Drug Overdose Prevention Information

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October 1, 2019

Here are your weekly opioid epidemic updates from the Indiana State Department of Health:

Purdue Pharma Files for Bankruptcy as Part of a $10 Billion Agreement to Settle Opioid Lawsuits

Purdue Pharma, the maker of OxyContin, filed for bankruptcy on Sunday, Sept 15. Through filing bankruptcy, the company has agreed to pay state and local governments to help combat the opioid crisis. It is estimated that the company will provide at least $10 billion to address the crisis. In addition, Purdue Pharma plans to create a new company called NewCo. NewCo will make medicine to help reverse overdoses, as well as continuing to develop low-cost naloxone products. Purdue Pharma admitted no wrongdoing, and several attorneys general say that they will continue pursuing legal action against the company.

Back-To-School Season: An Opportunity to Help Parents and Caregivers Prevent Underage Drinking and Drug Use

In the 2018 National Survey on Drug Use and Health, it was reported that 699,000 adolescents and 1.9 million young adults reported misusing opioids. SAMSHA’s national campaign, “Talk. They Hear You.” encourages parents to talk to their children as young as 9 years old about alcohol and drug use. This campaign also encourages parents to engage frequently in these conversations. SAMSHA has additional resources for talking to children about opioids available here.

Preference for Fentanyl Higher Amount Young, White, Frequent Opioid Users

A new study from Johns Hopkins Bloomberg School of Public Health reports the demographics of fentanyl users. The study collected survey responses from 308 people in Baltimore, Boston, and Providence, Rhode Island. Of the 308 respondents, 27 percent reported preferring opioids with fentanyl. Of that 27 percent, the average age of the respondents was 38 years old and 59 percent identified as non-Hispanic white. The 71 percent of respondents who indicated that they did not prefer opioids containing fentanyl had an average age of 45 years old and only 29 percent identified as non-Hispanic white.

Additionally, those who prefer fentanyl reported using opioids more frequently compared to those who do not prefer fentanyl. Ninety-two percent of those who prefer fentanyl reported daily use of opioids compared to the 76 percent of those who do not prefer fentanyl that reported daily use. Fentanyl has jumped to become the leading factor of opioid-related fatal overdoses (3,105 deaths in 2013 to 20,145 deaths in 2016 nationwide).

New Brief on What People Living with Chronic Pain Want Doctors to Know Released by the American Institutes for Research

The American Institutes for Research published a new short guide based on interviews with patients living with chronic pain from a variety of arthritic conditions, including patients taking opioids and patients who had stopped taking opioids after developing an opioid use disorder (OUD). Overall, patients reported wanting their doctors to take more time to clearly explain pain management plans, including being upfront about the potential risks and benefits, and what would happen if they developed an OUD. Patients want to know their doctor is thinking of them as whole person and considering their overall life goals when planning treatment for chronic pain.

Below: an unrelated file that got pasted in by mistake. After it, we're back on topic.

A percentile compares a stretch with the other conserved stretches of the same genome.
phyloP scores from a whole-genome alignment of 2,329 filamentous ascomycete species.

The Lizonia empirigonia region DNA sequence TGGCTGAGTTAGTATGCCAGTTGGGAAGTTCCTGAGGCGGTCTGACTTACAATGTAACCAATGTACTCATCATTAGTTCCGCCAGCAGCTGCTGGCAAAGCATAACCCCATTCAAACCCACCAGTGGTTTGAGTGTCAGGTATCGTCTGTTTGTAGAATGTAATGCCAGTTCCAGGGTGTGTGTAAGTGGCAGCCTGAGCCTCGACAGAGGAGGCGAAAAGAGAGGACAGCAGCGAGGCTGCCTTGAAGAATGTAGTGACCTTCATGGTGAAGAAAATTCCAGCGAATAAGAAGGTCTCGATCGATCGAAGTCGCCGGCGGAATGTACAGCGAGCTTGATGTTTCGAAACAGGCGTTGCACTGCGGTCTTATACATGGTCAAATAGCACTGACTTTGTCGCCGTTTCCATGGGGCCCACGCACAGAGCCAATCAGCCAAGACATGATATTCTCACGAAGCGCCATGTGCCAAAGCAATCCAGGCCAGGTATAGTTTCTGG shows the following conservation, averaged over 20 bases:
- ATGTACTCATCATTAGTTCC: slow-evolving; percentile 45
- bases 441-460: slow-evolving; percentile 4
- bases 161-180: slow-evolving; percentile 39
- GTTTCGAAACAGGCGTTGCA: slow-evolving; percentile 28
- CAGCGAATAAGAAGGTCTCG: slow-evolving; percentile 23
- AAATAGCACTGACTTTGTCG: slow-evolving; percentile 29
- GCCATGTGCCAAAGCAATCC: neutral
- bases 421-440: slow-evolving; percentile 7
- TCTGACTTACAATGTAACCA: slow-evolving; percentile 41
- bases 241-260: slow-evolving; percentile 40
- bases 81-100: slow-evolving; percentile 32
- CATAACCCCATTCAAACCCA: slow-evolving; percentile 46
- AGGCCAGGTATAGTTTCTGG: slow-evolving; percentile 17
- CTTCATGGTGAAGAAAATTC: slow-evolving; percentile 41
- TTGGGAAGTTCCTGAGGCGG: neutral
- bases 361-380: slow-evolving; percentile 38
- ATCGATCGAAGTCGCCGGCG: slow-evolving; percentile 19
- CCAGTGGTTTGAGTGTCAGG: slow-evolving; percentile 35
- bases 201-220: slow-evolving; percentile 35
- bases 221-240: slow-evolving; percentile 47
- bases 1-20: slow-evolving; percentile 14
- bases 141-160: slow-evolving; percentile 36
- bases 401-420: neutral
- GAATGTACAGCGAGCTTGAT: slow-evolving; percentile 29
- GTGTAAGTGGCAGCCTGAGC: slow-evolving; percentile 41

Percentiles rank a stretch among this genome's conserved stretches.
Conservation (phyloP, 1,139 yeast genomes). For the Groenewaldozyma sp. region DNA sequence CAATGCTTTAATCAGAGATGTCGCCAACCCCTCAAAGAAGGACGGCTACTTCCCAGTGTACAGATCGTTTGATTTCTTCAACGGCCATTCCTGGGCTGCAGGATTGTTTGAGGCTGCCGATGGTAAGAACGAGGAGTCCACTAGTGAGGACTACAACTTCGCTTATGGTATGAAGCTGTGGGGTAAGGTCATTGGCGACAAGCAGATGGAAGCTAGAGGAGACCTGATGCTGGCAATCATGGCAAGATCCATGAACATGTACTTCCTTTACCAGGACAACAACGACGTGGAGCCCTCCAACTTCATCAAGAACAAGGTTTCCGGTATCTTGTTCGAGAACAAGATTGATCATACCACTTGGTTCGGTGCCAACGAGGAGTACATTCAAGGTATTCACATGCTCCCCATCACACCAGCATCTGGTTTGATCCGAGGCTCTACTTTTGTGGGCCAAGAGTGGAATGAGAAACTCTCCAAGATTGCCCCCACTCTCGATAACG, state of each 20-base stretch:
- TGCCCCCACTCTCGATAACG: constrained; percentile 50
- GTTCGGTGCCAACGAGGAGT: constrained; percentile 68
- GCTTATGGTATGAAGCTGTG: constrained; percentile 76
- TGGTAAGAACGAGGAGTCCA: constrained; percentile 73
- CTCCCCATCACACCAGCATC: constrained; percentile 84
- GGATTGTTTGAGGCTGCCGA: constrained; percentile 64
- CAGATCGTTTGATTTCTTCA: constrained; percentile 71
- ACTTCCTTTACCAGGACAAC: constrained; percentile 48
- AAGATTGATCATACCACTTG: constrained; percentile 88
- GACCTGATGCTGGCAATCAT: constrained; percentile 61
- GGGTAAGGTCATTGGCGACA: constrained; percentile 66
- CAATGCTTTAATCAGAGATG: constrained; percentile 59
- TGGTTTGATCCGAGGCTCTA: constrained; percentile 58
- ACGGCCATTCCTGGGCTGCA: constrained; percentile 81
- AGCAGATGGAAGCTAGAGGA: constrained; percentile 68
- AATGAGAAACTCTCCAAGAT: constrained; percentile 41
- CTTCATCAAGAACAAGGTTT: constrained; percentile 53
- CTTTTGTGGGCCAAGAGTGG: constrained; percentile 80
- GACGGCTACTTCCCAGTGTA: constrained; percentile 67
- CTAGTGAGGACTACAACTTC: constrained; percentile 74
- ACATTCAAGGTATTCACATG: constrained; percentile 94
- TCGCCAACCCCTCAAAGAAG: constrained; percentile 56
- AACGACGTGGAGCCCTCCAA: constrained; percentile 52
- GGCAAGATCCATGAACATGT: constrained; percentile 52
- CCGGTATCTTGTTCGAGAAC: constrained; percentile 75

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ISDH Webcast: Overdose Data to Action: Grant Overview

October 2, 10:00 a.m. ET
Tune into this webinar to learn more about the activities that the ISDH will implement using Overdose Data to Action grant funding. ISDH will also discuss the recently released Request for Proposal - the Indiana Communities Advancing Recovery Efforts (IN CAREs) ECHO. Register here.

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Webinar on Opioid Overdose Prevention on Campus

October 10 at 2:00 p.m. ET
Dr. Lucas G. Hill and Lori K. Holleran Steiker of the University of Texas at Austin will discuss the role of naloxone on campus and the implementation of a proactive overdose prevention model. Additional information and registration available here.

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First Responder Resiliency and Peer Support Course

October 21 - October 25
This 40-hour course will allow attendees to learn how to serve as a peer supporter, conduct individual psychological debriefings, and make appropriate referrals for peers and their family members to enhance human resiliency. Audience may include first responders, administrators, police, emergency services personnel, fire fighters, chaplains, probation, parole and dispatchers. Register here

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Attorney General's 10th Annual Prescription Drug Abuse Symposium

October 29 - October 30
This program is the largest statewide collaboration of professionals impacted by drug abuse. Through this type of collaboration, your work can be impactful in bringing solutions to this issue as we examine critical and emerging topics associated with this public health and safety crisis. Register here.

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Recovery & Culture Training

November 6 - November 8
This 3 day, 18 CEU course provided by the Indiana Addictions Issues Coalition is designed to help recovery professionals be more effective in working with people in recovery from diverse cultures. Additional information and registration available here.

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